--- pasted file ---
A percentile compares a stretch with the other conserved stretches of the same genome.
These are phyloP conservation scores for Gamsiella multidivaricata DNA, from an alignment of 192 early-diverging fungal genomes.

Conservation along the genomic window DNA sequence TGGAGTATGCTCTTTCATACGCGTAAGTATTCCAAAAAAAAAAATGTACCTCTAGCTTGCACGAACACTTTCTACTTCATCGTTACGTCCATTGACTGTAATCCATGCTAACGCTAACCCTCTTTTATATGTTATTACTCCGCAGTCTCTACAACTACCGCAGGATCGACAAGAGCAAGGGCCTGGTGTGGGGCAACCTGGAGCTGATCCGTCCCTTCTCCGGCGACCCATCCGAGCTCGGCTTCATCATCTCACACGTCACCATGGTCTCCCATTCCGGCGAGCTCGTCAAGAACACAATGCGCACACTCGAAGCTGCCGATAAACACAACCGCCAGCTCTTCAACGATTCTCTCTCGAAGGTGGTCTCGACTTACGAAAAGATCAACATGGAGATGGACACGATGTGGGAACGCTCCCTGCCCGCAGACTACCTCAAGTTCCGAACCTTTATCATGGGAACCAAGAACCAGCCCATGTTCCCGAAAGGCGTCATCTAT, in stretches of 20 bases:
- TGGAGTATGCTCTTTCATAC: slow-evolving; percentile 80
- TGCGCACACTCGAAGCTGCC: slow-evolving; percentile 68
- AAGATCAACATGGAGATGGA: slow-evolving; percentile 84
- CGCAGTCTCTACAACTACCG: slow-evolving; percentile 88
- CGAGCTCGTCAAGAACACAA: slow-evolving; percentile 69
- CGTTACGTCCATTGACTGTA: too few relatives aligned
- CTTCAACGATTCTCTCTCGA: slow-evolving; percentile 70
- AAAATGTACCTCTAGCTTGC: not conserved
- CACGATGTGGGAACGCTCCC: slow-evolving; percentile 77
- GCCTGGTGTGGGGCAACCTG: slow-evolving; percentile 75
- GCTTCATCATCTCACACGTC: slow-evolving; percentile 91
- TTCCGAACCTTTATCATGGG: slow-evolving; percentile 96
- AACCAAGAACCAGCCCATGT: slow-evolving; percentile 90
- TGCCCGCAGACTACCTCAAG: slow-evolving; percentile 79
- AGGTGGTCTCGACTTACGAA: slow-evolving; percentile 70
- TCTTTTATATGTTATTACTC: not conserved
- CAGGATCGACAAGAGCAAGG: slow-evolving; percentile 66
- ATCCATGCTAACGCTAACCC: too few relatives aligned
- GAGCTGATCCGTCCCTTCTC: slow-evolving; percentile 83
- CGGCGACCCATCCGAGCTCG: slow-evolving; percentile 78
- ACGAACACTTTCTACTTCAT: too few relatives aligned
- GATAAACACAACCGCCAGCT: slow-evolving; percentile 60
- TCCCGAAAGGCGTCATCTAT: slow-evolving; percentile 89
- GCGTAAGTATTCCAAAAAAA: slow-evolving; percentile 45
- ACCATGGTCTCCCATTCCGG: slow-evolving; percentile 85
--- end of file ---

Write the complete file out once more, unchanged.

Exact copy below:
A percentile compares a stretch with the other conserved stretches of the same genome.
These are phyloP conservation scores for Gamsiella multidivaricata DNA, from an alignment of 192 early-diverging fungal genomes.

Conservation along the genomic window DNA sequence TGGAGTATGCTCTTTCATACGCGTAAGTATTCCAAAAAAAAAAATGTACCTCTAGCTTGCACGAACACTTTCTACTTCATCGTTACGTCCATTGACTGTAATCCATGCTAACGCTAACCCTCTTTTATATGTTATTACTCCGCAGTCTCTACAACTACCGCAGGATCGACAAGAGCAAGGGCCTGGTGTGGGGCAACCTGGAGCTGATCCGTCCCTTCTCCGGCGACCCATCCGAGCTCGGCTTCATCATCTCACACGTCACCATGGTCTCCCATTCCGGCGAGCTCGTCAAGAACACAATGCGCACACTCGAAGCTGCCGATAAACACAACCGCCAGCTCTTCAACGATTCTCTCTCGAAGGTGGTCTCGACTTACGAAAAGATCAACATGGAGATGGACACGATGTGGGAACGCTCCCTGCCCGCAGACTACCTCAAGTTCCGAACCTTTATCATGGGAACCAAGAACCAGCCCATGTTCCCGAAAGGCGTCATCTAT, in stretches of 20 bases:
- TGGAGTATGCTCTTTCATAC: slow-evolving; percentile 80
- TGCGCACACTCGAAGCTGCC: slow-evolving; percentile 68
- AAGATCAACATGGAGATGGA: slow-evolving; percentile 84
- CGCAGTCTCTACAACTACCG: slow-evolving; percentile 88
- CGAGCTCGTCAAGAACACAA: slow-evolving; percentile 69
- CGTTACGTCCATTGACTGTA: too few relatives aligned
- CTTCAACGATTCTCTCTCGA: slow-evolving; percentile 70
- AAAATGTACCTCTAGCTTGC: not conserved
- CACGATGTGGGAACGCTCCC: slow-evolving; percentile 77
- GCCTGGTGTGGGGCAACCTG: slow-evolving; percentile 75
- GCTTCATCATCTCACACGTC: slow-evolving; percentile 91
- TTCCGAACCTTTATCATGGG: slow-evolving; percentile 96
- AACCAAGAACCAGCCCATGT: slow-evolving; percentile 90
- TGCCCGCAGACTACCTCAAG: slow-evolving; percentile 79
- AGGTGGTCTCGACTTACGAA: slow-evolving; percentile 70
- TCTTTTATATGTTATTACTC: not conserved
- CAGGATCGACAAGAGCAAGG: slow-evolving; percentile 66
- ATCCATGCTAACGCTAACCC: too few relatives aligned
- GAGCTGATCCGTCCCTTCTC: slow-evolving; percentile 83
- CGGCGACCCATCCGAGCTCG: slow-evolving; percentile 78
- ACGAACACTTTCTACTTCAT: too few relatives aligned
- GATAAACACAACCGCCAGCT: slow-evolving; percentile 60
- TCCCGAAAGGCGTCATCTAT: slow-evolving; percentile 89
- GCGTAAGTATTCCAAAAAAA: slow-evolving; percentile 45
- ACCATGGTCTCCCATTCCGG: slow-evolving; percentile 85